The second book project tracks the development over the last fifty years of a network of Mexican stonemasons, quarry workers, homebuilders, architects, and businessmen who primarily provide services to Mexican and Mexican-American clientele in the American Southwest. A binational construction industry has emerged around the excavation, transportation, distribution, and installation of cantera stone, a type of limestone found in approximately ten states. Since at least the 1970s, Mexicans resettling in the north have been implementing ways to bring it to the US. Cantera networks and related construction practices and knowledge reposition “migrants” as drivers of a Mexican construction industry in the US that is reshaping Mexican and Mexican-American structural relationship to places.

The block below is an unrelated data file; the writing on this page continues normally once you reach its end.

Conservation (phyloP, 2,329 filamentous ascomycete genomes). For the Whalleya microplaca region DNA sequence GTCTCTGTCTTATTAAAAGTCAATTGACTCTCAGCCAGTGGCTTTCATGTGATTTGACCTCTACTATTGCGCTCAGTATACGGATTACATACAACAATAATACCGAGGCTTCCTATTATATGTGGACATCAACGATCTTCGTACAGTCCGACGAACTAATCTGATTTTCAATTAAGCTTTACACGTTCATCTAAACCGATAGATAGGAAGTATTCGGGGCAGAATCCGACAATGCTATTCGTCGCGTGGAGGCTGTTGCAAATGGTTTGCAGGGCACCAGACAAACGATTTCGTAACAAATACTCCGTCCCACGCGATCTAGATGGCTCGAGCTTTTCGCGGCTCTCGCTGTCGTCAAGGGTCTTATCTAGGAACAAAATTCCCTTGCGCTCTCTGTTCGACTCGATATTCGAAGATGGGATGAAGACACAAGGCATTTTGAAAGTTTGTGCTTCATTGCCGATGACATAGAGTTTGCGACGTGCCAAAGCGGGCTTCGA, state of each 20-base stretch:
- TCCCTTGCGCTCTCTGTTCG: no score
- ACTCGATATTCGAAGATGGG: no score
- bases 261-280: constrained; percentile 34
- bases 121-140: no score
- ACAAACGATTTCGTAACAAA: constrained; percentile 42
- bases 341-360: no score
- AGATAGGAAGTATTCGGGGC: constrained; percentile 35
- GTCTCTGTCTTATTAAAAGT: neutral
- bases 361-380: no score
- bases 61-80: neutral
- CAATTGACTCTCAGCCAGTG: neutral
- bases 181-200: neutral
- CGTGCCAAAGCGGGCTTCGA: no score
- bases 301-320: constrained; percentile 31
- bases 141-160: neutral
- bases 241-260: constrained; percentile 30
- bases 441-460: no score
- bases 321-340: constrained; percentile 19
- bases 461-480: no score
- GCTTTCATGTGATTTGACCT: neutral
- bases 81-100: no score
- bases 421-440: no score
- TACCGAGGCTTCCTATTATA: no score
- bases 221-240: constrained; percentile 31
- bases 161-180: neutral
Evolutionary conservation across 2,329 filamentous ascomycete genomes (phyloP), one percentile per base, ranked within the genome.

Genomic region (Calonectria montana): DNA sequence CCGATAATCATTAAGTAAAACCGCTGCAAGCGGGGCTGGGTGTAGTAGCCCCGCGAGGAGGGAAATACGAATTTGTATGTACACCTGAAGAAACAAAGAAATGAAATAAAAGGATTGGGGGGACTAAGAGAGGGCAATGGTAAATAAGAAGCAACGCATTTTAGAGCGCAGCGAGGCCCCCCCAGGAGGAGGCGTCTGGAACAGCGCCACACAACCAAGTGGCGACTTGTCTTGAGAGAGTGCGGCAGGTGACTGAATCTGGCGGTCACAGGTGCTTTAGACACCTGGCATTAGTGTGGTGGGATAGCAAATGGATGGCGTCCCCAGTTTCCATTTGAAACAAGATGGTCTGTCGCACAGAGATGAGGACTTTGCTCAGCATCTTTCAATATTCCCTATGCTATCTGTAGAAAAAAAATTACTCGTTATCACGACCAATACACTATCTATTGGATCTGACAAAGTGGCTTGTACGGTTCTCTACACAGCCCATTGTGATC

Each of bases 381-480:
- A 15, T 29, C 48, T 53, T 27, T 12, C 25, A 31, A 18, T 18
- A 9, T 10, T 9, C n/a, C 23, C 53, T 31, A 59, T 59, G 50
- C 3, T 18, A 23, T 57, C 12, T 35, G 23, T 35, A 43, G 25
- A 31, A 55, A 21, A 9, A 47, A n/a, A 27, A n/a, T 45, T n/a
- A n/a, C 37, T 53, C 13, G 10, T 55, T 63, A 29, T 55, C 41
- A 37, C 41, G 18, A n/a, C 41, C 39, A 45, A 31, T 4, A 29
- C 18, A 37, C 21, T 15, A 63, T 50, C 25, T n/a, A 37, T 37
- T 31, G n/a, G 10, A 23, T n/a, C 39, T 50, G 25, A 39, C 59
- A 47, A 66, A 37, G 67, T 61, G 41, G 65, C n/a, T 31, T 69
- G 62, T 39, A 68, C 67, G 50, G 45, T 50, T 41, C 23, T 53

Lopez’ teaching ranges from public history to digital humanities to scholarly methods for built environment scholars.  Broadly speaking, she teaches about U.S. cultural landscapes, the interface between migration, architecture, and cities, the use of interdisciplinary methods (including ethnography) to study space and society, and pre-modern global architectural histories. She received the 2015 Outstanding Teaching award from LLILAS, and the 2016 Outstanding Teaching Award from the School of Architecture. In 2017, Lopez was a Princeton-Mellon Fellow in Architecture, Urbanism, & the Humanities. In 2021, Lopez is a Mellon Fellow in Urban Landscape Studies at Dumbarton Oaks, Harvard.

photo of Juan Miró

Juan Miró